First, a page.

Opponents of the coalition’s sweeping judicial reform “aren’t traitors,” and supporters “aren’t fascists,” he says. “Most Israeli citizens, across the political spectrum, love our state and want to protect our democracy.”
But supporters of reform, he says, “say we don’t have real democracy here, and that what endangers it is an all-powerful Supreme Court that in practice runs the country.”
Meanwhile, opponents of the reform believe that democracy is endangered by “a Knesset and a government acting without brakes, and that will harm individual rights.”
A proper democratic regime “must ensure the rule of the majority and at the same time protect individual rights,” he says.
“To avoid a rift in the people, each side must take seriously the claims and concerns of the other,” he goes on.
Backers of the reform complain that the balance between the branches of government has been breached — including because “the court intervened without justification in security considerations in the fight against terror, prevented the deportation of migrants, intervened in [the terms of Israel’s] gas [extraction] deals” — hurting all citizens financially, he says.
“Without the right to do so, it struck down laws, prevented appointments and intervened in many areas where it did not have the right to do so,” he adds.
“And many complain that the court behaves like a ‘closed club’ — where judges bring in their friends. The judges have a veto [in the selection committee] — and in practice they appoint themselves,” he claims. (In fact, the political majority also has a veto, so judges are currently chosen by consensus.) “Many people feel this needs correcting.”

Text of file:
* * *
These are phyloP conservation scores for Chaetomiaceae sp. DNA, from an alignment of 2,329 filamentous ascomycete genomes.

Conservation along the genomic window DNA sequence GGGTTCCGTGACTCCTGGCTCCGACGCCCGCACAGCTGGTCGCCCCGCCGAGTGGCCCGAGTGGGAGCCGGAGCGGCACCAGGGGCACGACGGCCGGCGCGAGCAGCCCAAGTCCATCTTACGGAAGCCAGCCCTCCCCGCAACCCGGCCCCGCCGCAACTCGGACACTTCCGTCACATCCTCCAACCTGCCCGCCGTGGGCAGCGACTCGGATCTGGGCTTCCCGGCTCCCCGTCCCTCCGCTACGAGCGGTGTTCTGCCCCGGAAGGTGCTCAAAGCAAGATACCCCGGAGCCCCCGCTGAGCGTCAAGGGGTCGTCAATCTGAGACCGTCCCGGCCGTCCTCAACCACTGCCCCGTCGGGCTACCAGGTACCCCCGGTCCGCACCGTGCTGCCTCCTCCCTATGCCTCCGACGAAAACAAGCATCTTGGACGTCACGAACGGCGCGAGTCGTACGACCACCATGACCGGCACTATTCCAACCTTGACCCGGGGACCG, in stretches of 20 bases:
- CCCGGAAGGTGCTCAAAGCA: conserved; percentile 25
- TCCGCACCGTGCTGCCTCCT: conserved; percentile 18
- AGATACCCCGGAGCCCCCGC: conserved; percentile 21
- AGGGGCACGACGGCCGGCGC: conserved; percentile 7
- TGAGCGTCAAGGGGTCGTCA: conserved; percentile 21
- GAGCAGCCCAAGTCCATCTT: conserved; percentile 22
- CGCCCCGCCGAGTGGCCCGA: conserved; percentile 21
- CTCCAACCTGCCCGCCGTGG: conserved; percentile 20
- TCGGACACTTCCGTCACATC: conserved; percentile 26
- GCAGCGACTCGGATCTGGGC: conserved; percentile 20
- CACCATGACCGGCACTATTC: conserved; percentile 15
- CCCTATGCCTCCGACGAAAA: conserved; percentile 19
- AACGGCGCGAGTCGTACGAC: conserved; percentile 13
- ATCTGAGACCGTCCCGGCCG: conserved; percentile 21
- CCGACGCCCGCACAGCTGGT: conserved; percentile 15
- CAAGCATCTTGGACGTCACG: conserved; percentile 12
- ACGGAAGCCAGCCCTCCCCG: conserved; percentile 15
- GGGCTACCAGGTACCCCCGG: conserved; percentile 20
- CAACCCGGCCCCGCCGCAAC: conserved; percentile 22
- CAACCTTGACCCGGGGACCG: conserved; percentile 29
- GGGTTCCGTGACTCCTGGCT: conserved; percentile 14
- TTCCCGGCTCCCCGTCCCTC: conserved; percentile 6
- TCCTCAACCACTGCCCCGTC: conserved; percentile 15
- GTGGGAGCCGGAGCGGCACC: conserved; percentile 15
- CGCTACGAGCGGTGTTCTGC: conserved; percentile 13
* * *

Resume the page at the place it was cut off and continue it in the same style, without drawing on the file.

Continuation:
But, he goes on, there are also those who think the democratic reform as presented will go too far and will allow the government and the Knesset to take control of the Court, to override all rulings, to enact any law.
“They fear a theocracy, a non-liberal state, laws against LGBTQs, secular, women, minorities.”
In light of those fears, Netanyahu says, “I believe that it is possible to bring a reform that provides an answer to both sides — a reform to restore the balance between the branches [of government], to protect and enshrine the individual rights of all citizens.”
Says Netanyahu: “We didn’t come to crush and destroy. We came to balance and to fix.
“We are determined to advance the democratic reform that will restore the appropriate balance between the branches.
“The best way to achieve the balanced reform and to prevent the rift in the people is via discussion, to achieve the broadest possible consensus,” he says.
“To my sorrow, thus far the heads of the opposition have refused to enter this discussion. We have wasted almost three months because of that refusal. I hope that will change within days,” says the prime minister. “I am acting to find a solution.” (The opposition has refused to negotiate with Netanyahu because the coalition has declined to pause the legislation.)
Netanyahu says: “We already made changes in the law regarding the Judicial Selection Committee to meet those concerns.”
He then makes clear that the law will pass in its current form next week. “The law that will pass next week in the Knesset is a law that does not control the court — it balances and diversifies it. It opens the doors of the court to views and publics and vast sectors that hitherto were excluded from it.”